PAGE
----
IBM joins the IaaS fray
IBM recently announced that its public Smart Business Development and Test on the IBM Cloud (SBDT), beta launched in early 2010, has turned into two infrastructure-as-a-service (IaaS) offerings for production environments: SmartCloud Enterprise (SCE) available on a self-service basis and managed SmartCloud Enterprise+ (SCE+). These are positive steps forward, if a little late and constrained (when it comes to the initial on-boarding process).
SCE: fairly simple and standard IaaS offering
SCE turns SBDT into a generic IaaS cloud. IBM claims, and rightly so, that enterprises are ready to move from experimenting with IaaS to running (non-core) production systems on IaaS clouds such as SCE. Some have already done so, without waiting for SBDT to become more generic. To support them, SCE offers more security and improved service levels compared to SBDT, for example.
At a time when IBM is often accused of private cloud bias, SCE is a step in the right direction, offering a more balanced approach to cloud computing. It is a fairly standard and simple IaaS offering that supports (Red Hat and Novell) Linux and Windows virtual machine (VM) images running on nine VM instance types (Copper, Bronze, Silver, and Gold in 32- and 64-bit configurations with an extra 64-bit Platinum option) each with predefined CPU, RAM, and storage resources. Additional persistent storage and virtual private network (VPN) options are available for an extra fee.
Developers have access to a rather limited catalog of mostly IBM software images in a variety of areas from databases to collaboration software. We expect this catalog to grow and hope to see it turn into a fully fledged marketplace.
As well as complimentary technical support available via online forum pages through the SCE Web portal, enterprises can choose to pay extra for Premium and Advanced Premium support options as well as on-boarding services. With the exception of the on-boarding services, these are not particularly different from the recently expanded (January 2011) support services that Amazon Web Services offers.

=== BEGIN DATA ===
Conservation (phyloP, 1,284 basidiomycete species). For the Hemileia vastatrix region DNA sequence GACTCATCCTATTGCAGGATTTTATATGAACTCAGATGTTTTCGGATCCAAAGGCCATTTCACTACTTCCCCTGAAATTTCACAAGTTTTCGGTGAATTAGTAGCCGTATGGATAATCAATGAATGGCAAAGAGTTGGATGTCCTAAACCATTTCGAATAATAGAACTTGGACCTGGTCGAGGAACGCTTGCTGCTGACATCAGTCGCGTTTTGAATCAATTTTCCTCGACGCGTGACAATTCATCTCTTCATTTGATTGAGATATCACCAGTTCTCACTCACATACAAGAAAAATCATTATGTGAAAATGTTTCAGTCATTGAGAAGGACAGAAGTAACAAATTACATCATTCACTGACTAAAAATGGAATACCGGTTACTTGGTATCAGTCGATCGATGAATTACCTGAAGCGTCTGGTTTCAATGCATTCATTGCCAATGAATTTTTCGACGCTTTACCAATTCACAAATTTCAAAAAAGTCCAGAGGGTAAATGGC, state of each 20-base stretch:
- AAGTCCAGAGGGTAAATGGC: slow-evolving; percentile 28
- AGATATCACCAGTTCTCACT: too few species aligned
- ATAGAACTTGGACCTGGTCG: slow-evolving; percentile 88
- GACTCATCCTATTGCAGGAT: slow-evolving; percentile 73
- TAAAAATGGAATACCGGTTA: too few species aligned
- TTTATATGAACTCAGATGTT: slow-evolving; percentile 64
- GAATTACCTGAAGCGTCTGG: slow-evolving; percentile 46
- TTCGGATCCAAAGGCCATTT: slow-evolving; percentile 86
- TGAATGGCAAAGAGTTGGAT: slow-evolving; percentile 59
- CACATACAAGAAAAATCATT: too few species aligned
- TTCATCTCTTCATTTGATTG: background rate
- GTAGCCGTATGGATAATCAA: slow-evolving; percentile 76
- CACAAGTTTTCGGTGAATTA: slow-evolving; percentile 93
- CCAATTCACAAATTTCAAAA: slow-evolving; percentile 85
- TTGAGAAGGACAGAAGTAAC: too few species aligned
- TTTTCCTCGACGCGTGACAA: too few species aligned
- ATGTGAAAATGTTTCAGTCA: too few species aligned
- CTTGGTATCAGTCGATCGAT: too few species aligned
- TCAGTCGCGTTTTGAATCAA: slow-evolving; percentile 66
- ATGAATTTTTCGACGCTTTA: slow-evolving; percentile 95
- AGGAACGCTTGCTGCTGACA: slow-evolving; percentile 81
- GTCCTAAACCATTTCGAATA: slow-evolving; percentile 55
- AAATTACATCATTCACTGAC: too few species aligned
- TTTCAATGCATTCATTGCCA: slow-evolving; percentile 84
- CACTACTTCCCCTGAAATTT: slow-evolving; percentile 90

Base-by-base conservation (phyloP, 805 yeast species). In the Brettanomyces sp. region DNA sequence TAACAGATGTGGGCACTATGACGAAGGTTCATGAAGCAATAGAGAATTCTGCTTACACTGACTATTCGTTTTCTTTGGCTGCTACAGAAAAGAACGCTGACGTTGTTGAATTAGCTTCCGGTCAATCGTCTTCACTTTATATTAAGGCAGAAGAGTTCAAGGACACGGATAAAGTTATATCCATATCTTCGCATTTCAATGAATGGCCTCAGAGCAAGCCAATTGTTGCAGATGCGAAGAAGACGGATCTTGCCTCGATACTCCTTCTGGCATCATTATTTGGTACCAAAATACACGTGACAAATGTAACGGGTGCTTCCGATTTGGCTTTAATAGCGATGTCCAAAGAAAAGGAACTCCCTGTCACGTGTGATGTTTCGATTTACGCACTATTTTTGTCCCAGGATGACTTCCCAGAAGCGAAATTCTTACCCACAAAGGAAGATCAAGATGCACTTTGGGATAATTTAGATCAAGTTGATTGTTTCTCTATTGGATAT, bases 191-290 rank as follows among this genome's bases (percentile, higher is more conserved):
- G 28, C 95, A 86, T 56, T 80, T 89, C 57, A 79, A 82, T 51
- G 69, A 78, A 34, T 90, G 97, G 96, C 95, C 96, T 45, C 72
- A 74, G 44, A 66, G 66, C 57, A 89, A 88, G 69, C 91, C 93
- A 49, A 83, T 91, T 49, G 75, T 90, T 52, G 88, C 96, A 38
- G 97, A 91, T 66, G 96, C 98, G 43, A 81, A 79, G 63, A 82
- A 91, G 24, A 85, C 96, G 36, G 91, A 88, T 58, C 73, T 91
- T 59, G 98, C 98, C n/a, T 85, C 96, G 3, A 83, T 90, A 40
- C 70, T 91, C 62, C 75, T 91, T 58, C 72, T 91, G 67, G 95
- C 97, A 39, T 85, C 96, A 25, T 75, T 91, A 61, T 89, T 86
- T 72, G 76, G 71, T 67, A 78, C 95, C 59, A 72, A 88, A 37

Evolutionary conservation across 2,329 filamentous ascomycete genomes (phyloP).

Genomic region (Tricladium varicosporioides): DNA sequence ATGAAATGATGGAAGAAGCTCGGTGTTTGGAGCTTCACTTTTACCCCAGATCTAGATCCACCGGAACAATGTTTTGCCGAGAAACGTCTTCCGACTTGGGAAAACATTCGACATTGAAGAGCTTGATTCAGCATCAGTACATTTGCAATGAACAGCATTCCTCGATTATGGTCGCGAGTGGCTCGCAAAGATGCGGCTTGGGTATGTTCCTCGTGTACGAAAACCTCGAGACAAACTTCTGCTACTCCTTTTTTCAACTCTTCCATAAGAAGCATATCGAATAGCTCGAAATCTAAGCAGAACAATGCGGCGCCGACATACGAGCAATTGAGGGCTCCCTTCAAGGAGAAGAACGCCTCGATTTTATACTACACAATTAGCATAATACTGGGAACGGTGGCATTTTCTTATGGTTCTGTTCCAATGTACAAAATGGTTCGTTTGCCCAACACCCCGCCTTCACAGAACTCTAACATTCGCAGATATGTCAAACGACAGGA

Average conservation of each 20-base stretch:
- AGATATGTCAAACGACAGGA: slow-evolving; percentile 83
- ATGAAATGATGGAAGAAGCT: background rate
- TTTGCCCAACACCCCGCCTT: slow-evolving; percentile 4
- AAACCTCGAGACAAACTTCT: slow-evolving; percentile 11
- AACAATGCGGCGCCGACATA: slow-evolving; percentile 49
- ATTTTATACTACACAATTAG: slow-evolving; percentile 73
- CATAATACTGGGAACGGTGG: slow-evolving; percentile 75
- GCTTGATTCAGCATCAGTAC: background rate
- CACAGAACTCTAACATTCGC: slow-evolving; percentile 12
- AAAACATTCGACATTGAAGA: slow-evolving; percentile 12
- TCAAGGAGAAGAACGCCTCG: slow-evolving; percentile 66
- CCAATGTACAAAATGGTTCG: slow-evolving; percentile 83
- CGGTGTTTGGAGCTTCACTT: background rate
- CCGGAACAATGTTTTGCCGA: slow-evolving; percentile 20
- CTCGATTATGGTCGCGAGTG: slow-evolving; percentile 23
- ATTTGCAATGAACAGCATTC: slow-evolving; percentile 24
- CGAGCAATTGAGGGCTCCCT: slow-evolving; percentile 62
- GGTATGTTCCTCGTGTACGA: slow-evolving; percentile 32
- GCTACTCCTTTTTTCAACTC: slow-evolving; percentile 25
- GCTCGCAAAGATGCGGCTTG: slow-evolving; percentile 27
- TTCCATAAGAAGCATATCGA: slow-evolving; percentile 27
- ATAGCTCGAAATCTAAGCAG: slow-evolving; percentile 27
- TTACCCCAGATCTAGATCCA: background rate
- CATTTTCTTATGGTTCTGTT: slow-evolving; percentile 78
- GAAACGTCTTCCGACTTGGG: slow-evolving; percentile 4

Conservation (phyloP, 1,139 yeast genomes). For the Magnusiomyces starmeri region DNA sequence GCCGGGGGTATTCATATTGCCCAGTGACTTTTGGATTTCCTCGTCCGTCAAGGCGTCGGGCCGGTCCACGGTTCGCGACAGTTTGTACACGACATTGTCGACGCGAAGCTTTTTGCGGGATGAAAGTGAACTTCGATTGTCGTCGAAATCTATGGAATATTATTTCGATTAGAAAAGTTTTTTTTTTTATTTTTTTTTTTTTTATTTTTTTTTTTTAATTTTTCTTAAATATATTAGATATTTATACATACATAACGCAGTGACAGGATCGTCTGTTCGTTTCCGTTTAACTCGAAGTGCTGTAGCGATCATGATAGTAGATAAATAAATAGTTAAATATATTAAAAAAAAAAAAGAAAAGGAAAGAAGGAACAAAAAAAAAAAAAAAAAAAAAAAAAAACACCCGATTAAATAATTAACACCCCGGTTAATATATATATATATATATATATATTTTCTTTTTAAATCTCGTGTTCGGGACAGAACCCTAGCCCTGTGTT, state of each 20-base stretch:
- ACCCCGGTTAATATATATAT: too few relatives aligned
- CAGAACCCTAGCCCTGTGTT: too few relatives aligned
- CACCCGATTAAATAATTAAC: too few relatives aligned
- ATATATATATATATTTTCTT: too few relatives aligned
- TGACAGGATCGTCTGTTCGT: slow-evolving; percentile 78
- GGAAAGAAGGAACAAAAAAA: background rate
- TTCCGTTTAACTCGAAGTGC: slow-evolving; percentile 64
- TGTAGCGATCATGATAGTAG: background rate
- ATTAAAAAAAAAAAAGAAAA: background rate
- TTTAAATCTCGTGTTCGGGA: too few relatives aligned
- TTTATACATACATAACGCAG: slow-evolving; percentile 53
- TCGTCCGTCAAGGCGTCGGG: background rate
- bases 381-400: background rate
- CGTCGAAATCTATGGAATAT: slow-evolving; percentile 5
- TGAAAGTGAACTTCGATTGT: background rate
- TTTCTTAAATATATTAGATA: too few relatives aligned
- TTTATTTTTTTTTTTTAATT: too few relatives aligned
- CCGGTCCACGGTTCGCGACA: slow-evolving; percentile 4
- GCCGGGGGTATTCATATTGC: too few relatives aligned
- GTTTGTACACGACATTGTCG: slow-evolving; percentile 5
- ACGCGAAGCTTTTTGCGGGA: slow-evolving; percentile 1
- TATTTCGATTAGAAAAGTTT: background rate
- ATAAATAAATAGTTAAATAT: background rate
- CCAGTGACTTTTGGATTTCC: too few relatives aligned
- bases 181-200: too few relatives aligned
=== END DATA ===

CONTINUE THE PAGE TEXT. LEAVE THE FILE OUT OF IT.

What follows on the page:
SCE: late and constrained when it comes to the initial provisioning process
Compared to some of its competitors, IBM is late to the IaaS party. More importantly, SCEâ€™s initial one-time on-boarding process is too long and complicated. Instead of just logging in and providing credit card details, users have to allow â€˜at least two weeks for order processingâ€™ (IBM asserts that it is currently tracking at a few days only). Once the customer is signed up and has access to the portal, provisioning VMs is a lot quicker. This initial set-up time will put off part of the market, but it may not be too onerous for the many enterprises that have long-winded procurement processes in place.
The online provisioning form is also only available in the US, Canada, UK, Ireland, France, Spain, Germany, and Italy, with Japan coming soon. In other regions the advice is to â€˜contact your local sales representativeâ€™. This is often IBMâ€™s euphemism for a product or service not yet available in a region. However, this is not the case for SCE, which IBM claims to be available worldwide. Last but not least, IBM should also disclose the terms of its SLAs upfront, instead of providing access to them well into the provisioning process. These terms are fairly standard for IaaS, which mean they provide for very limited compensation in cases of SLAs not being met.
From SCE to SCE+: the challenge of mixing traditional services with public cloud services
While SCE targets greenfield and non-core applications, SCE+ is about migrating â€˜traditional and higher availabilityâ€™ applications to either on-premise private clouds or virtual private clouds on an IBM Datacenter, hence better security credentials and SLA terms than SCE. SCE+ also includes extra managed services options. The challenge for IBM is to provide flexible ways for its customer to mix and match traditional managed services with SCE+ as well as SCE in a way that is transparent and flexible. This is a challenge that many of IBMâ€™s competitors have a head start in tackling (e.g. Rackspace), without necessarily reaching the right balance, or integration between services, yet. The portals for SCE and SCE+ will become one this year. Right now SCE+ is slightly ahead of SCE in portal functionality.
Integration between services is not only done at the technology/portal level but also in business terms and pricing. From that angle, SCE and SCE+ are very different. SCE, like many other IaaS clouds, offers hourly usage-based pricing with lower-priced reserved options. IBM has published standard rate prices (a first) for the service and its options. These look competitive with AWS but not overly so: extras quickly add up (but those â€“ North American enterprises only â€“ who sign up now pay nothing until June 10, 2011). SCE+, on the other hand, is available either on a monthly usage basis or via a fixed contract.
SCE+ breaks with the past at a variety of levels
Planned for release in the second half of 2011, SCE+ supports a wider range of CPU types (it is the first IBM public cloud offering that supports Power servers, not just x86) and operating systems (AIX â€“ not just Linux and Windows) than SCE. Both Power servers and AIX have their own approaches to virtualization in addition to KVM that both SCE and SCE+ (as well as SBDT) support. IBM is likely to support more hypervisor technologies. We also expect support for System-z mainframes and System-i servers to follow.
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